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3DPRINTUK announces formal merger with Additive

3DPRINTUK has acquired fellow London based 3D printing service bureau Additive, formerly known as Digits2Widgets, in order to strengthen its position in the UK market and expand the services available to its customers.

The formal merger also builds upon the series of expansion activities undertaken by 3DPRINTUK last year, as part of a million-pound investment in facilities, equipment, capacity, and new material offerings. The acquisition is expected to benefit the customers of both 3DPRINTUK and Additive, providing them with a greater range of services and capabilities.

“With both companies being located in London, Additive and 3DPRINTUK have long been friends in the industry,” said Nick Allen, 3DPRINTUK CEO. “This has largely been driven by mutually high standards for quality 3D printed parts alongside a determined effort by both companies to maintain realistic expectations around the use of additive technologies. 

“As a result, this feels like a very natural progression. I can categorically state that 3DPRINTUK will continue to strive to improve the already high standards of both companies.”

3DPRINTUK and Additive logos.
3DPRINTUK has acquired 3D printing service bureau Additive. Image via 3DPRINTUK.

3DPRINTUK’s expansion mission

Throughout 2020, 3DPRINTUK announced a string of activities geared towards expanding its services in line with a million pound investment in its facilities, equipment, and capabilities. 

In August last year, the firm invested in a PowerShot S system from DyeMansion, enabling it to offer a post processing service for low, medium, and high volumes of components. At the time of the announcement, Allen regarded this as an “important next step” in the company’s expansion, and stated that developing the firm’s post processing capabilities is a vital part of its business. Shortly after, 3DPRINTUK introduced new color options for its services by investing in Dyemansion’s DM60 dying machine, to enable it to offer parts in red, green, blue, and yellow.

3DPRINTUK also continued to multiple its range of 3D printing machinery through acquiring two EOS Formiga P396 machines, with which it expects to see a 38% reduction in energy consumption and considerably reduced downtimes between builds. In October, the firm added an HP Multi Jet Fusion (MJF) 5210 machine to its offering, which it will deploy for batch production applications while also providing customers with bespoke printed polymer parts.

3DPRINTUK’s investment in the HP Multi Jet Fusion machine is part of a £1 million expansion to enhance its 3D printing capabilities in London. Photo via HP.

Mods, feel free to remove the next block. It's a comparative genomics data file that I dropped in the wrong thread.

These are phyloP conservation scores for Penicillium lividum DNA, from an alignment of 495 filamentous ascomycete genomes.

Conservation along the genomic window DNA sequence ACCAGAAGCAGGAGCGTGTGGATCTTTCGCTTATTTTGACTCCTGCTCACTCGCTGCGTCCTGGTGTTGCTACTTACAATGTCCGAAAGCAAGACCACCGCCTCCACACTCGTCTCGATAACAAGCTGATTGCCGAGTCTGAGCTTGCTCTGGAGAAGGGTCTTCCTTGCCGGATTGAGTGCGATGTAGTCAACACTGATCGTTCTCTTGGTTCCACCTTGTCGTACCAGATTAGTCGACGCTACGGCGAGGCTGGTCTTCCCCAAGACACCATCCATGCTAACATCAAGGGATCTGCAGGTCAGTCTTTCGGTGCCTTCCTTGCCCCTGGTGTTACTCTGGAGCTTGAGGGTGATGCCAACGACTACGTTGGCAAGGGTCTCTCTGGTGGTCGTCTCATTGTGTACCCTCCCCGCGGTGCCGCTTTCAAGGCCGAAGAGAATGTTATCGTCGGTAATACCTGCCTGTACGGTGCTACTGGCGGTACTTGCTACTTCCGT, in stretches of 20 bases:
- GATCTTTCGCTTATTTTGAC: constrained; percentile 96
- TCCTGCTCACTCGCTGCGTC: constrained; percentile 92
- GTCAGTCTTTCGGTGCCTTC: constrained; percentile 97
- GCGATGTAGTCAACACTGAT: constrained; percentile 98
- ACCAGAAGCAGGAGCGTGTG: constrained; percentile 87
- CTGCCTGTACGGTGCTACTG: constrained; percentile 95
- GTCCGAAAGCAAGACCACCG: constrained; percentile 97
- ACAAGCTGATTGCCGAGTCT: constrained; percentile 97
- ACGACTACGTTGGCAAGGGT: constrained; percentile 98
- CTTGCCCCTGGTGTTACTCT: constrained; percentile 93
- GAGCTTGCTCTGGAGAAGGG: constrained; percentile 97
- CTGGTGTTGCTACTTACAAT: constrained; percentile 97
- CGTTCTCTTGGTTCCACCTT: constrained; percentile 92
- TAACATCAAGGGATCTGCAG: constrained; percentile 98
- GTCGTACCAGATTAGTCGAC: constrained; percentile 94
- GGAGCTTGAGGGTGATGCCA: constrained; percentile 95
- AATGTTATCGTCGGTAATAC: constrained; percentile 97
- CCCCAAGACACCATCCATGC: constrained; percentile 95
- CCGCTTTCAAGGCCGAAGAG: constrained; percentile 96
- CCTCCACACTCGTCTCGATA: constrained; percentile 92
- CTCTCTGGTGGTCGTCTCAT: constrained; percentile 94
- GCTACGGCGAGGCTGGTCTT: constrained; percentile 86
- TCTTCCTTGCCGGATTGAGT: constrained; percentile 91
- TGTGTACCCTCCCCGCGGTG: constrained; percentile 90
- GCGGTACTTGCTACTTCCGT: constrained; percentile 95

3DPRINTUK’s investment in the HP Multi Jet Fusion machine is part of a £1 million expansion to enhance its 3D printing capabilities in London. Photo via HP.

Acquiring Additive

Additive was originally formed under the name Digits2Widgets back in 2008 by dentist and entrepreneur, Andrew Dawood. 3DPRINTUK’s formal merger with Additive builds on the company’s ongoing expansion strategy, and bringing Additive’s 3D printing capabilities into the 3DPRINTUK fold is expected to benefit the customers of both firms.

“I am delighted to put our business in the safe hands of Nick Allen and his team, who I know will continue to develop and extend the role of additive manufacturing in the UK,” said Dawood. “We would like to thank all of our clients and suppliers over the years, and most of all the amazing team members who have made it all happen.”

As of February 12, all of Additive’s 3D printing work has switched over to 3DPRINTUK. The services provider hinted at further announcements over the following months that will “open even greater opportunities” for the firm and its customers.

PrintCity will help businesses incorporate recycle materials into their own products through 3D printing technology. Photo via MMU.
PrintCity will help businesses incorporate 3D printing technologies and offer technical and business support. Photo via MMU.

Elsewhere, £3M 3D printing initiative aids Greater Manchester SMEs

Heading up to the North West of England, Manchester Metropolitan University is launching a £3.2 million scheme with the aim of educating companies in the Greater Manchester area in the use of 3D printing technologies. 

Named the PrintCity Network, the initiative will develop a network of 150 small-medium-sized enterprises (SMEs) and support them in integrating 3D printing into their operations. In addition to providing a space for researchers, students, and businesses to train or upskill, and access to on-site 3D printing support, the PrintCity Network will offer participating SMEs fully-funded technical and business support throughout the pandemic, where finances might be stretched. 

“In the current climate, it will be essential to have a strong base of innovation ready businesses across Greater Manchester, in order to support our economy to recover post Covid-19,” said Mandy Parkinson, Head of Public Engagement at Manchester Metropolitan University. 

“We see the PrintCity Network as being a key player in helping the Greater Manchester business community in this and we will provide SMEs with a commercially proven step-by-step innovation process, with an end result of either having a product, service or process launchable.”

The initiative launches this month, and the first cohort of SMEs will be provided with support in April 2021.

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Featured image shows 3DPRINTUK has acquired 3D printing service bureau Additive. Image via 3DPRINTUK.

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